made with crestal incision and two vertical incisions on
the buccal side of the residual alveolar ridge mesially and
distally. The size of the lateral window was determined
by the number of implants to be installed with consideration
to minimize the size of the lateral window as
possible. A #2 carbide round bur was used to create a
window on the lateral maxillary wall using low speed
straight angle handpiece.When the Schneiderian membrane
was visualized under the groove, a #2 diamond
round bur was used to prevent membrane tearing. The
window bone was temporarily removed rather than
infracturing into the sinus (Figure 1). Implant osteotomy
was prepared according to the manufacturer’s
instructions. Countersink drills were not used to optimize
Residual alveolar bone was initially evaluated using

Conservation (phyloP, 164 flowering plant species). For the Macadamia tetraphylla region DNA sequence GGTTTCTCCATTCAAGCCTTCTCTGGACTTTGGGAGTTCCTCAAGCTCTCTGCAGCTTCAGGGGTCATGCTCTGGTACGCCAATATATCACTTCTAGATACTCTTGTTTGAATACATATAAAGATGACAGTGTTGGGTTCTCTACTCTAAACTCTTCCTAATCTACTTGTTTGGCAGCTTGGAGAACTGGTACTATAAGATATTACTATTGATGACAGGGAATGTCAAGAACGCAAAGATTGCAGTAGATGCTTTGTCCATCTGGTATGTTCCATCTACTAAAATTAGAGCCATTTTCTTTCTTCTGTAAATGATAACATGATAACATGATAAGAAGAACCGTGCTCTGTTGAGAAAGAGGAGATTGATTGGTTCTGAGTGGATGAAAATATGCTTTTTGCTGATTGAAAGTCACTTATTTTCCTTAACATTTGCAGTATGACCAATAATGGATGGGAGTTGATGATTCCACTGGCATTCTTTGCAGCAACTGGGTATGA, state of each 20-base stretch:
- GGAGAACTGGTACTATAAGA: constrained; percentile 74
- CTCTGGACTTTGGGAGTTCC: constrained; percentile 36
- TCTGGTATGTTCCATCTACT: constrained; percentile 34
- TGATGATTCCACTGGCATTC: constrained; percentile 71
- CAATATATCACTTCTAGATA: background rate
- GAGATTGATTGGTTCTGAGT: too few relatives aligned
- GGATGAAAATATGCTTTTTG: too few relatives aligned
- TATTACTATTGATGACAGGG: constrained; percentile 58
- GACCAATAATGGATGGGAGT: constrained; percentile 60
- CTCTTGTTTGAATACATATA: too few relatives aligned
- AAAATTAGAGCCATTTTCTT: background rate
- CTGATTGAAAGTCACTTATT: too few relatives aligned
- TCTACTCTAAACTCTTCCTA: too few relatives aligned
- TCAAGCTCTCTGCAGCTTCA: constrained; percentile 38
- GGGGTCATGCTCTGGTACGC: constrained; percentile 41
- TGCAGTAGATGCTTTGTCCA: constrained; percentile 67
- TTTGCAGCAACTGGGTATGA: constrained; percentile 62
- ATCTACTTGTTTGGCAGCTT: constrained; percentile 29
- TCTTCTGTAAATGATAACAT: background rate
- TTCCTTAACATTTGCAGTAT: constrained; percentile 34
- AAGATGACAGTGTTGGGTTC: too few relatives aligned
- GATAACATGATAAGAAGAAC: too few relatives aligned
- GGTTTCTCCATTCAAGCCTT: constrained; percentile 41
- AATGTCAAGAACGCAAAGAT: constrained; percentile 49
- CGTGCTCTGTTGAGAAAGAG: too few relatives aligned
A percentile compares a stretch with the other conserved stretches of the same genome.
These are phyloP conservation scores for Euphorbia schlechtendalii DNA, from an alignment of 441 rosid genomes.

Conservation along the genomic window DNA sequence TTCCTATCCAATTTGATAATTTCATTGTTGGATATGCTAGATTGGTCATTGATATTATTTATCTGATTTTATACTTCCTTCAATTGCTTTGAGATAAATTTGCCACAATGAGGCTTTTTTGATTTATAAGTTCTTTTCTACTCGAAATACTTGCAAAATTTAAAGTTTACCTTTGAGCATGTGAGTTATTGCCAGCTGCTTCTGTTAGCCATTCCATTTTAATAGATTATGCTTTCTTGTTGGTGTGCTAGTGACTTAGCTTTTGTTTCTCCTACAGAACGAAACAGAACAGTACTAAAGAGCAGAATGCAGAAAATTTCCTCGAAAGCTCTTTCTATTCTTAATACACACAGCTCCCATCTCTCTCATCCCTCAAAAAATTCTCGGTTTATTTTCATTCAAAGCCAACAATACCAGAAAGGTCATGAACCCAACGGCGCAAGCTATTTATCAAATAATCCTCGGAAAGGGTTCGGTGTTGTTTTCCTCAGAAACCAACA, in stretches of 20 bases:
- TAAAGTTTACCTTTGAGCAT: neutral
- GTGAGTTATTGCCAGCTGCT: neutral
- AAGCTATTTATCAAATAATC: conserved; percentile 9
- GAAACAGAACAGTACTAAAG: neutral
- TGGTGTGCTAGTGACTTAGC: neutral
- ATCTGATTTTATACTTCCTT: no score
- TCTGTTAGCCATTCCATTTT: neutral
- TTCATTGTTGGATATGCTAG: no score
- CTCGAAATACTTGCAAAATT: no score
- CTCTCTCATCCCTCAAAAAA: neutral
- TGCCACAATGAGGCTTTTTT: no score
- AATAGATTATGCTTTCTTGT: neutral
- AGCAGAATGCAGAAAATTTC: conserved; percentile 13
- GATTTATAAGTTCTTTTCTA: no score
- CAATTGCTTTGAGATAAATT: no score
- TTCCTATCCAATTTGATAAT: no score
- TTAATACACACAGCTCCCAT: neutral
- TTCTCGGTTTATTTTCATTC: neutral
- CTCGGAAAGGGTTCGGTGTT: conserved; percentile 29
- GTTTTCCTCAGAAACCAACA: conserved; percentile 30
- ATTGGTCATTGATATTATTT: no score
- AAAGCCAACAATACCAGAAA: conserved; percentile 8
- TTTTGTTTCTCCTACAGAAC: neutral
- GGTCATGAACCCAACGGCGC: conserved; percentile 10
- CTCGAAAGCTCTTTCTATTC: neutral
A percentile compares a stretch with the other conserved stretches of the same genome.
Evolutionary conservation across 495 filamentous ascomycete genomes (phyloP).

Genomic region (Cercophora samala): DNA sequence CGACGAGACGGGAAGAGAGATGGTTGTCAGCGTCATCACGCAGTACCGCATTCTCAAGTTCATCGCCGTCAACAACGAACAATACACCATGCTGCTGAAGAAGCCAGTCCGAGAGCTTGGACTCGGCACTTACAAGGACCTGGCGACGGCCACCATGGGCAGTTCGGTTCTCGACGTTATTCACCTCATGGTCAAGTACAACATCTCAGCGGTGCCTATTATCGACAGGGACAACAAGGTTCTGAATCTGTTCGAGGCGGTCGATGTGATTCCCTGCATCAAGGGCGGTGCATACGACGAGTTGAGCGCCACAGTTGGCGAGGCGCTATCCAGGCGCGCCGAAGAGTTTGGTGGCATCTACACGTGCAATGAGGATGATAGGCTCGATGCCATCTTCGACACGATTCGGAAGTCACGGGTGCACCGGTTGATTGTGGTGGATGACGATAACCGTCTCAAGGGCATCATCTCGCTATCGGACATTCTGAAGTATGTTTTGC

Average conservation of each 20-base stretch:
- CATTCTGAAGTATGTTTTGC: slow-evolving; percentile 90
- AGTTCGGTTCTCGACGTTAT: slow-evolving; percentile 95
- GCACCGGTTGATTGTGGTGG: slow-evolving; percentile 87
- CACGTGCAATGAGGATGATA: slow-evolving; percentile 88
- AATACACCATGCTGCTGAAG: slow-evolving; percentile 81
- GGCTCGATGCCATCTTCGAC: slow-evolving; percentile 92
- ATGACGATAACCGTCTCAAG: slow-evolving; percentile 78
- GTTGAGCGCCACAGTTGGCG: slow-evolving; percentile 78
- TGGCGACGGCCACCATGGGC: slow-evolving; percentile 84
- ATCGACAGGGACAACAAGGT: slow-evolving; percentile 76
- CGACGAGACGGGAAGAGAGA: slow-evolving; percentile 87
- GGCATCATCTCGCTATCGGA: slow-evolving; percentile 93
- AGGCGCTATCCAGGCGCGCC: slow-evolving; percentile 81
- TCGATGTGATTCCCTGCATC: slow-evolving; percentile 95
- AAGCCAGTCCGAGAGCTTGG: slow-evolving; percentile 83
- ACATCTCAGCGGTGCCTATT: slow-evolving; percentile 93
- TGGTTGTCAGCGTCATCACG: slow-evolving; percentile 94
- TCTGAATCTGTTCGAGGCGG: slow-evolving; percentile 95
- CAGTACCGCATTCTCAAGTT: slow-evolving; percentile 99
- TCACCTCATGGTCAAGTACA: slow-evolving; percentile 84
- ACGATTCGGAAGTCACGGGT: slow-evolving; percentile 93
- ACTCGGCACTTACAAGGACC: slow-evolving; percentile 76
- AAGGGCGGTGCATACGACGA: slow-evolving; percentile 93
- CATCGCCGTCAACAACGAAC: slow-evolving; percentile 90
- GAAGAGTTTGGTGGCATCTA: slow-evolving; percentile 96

panoramic radiograph and CT scans. After sinus membrane
elevation, the position of the osteotomy was
marked with a sterilized pencil according to surgical
stent. The exact measurement of the clinical residual
alveolar bone was obtained using a depth gauge
Xenogenic bone (Bio-Oss®, Geistlich Pharma,Wolhusen,
Switzerland) was soaked with gentamycin (gentamicin
sulfate, Choongwae Pharm, Seoul, Korea) for 5
minutes before application into the maxillary sinus and
grafted until it filled the elevated sinus cavity. The dental
implants were initially placed into the grafted sites using
an automated handpiece and finalized using a hand
wrench with a torque gauge. If the initial stability of
15 Ncm was not obtained by torque gauge, it was
replaced with larger diameter implant.
In case of membrane perforation, porcine membrane
(Bio-Gide, Geistlich Pharma, Wolhusen, Switzerland)
and fibrin glue (Greenplast®, Green Cross Co.
Ltd., Seoul, Korea) were used to repair the perforated
area. The buccal window bone was repositioned to the
original site using fibrin glue. All implants were submerged
and the mucoperiosteal flap was closed using
4-0 Vicryl (Johnson & Johnson, Ethicon, England).
Implants were divided into two groups. Group 1